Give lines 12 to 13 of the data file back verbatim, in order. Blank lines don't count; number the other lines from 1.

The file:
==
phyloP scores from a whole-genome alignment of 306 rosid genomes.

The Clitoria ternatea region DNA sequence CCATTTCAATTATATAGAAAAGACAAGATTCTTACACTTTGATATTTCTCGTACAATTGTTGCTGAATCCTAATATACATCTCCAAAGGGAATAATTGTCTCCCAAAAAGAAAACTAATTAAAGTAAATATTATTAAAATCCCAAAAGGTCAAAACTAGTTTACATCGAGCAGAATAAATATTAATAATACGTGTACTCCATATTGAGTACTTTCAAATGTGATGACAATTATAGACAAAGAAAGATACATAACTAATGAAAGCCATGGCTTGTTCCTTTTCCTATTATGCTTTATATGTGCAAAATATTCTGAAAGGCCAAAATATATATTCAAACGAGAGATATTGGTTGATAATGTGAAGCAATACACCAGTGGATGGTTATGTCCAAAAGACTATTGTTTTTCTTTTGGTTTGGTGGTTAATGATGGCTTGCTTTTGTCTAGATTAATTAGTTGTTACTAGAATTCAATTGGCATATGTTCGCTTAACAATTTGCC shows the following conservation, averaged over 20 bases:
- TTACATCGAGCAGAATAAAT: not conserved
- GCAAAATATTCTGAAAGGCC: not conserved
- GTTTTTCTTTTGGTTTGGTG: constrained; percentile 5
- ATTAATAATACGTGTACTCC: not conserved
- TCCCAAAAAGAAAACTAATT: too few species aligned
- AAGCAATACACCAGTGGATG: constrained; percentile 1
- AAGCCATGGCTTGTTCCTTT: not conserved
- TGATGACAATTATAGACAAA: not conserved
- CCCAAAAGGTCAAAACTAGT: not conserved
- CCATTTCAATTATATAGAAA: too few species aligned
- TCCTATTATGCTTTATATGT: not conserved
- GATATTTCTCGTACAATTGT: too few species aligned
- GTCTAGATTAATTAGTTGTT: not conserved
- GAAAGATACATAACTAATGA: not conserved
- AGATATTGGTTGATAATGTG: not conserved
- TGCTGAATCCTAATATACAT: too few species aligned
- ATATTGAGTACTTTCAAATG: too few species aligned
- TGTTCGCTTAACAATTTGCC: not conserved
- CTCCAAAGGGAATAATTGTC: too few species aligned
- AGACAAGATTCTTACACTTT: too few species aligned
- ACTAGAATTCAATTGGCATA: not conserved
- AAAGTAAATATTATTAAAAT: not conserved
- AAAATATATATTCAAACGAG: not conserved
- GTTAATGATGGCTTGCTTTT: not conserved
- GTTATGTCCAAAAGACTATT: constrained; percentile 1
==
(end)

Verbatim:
- CCATTTCAATTATATAGAAA: too few species aligned
- TCCTATTATGCTTTATATGT: not conserved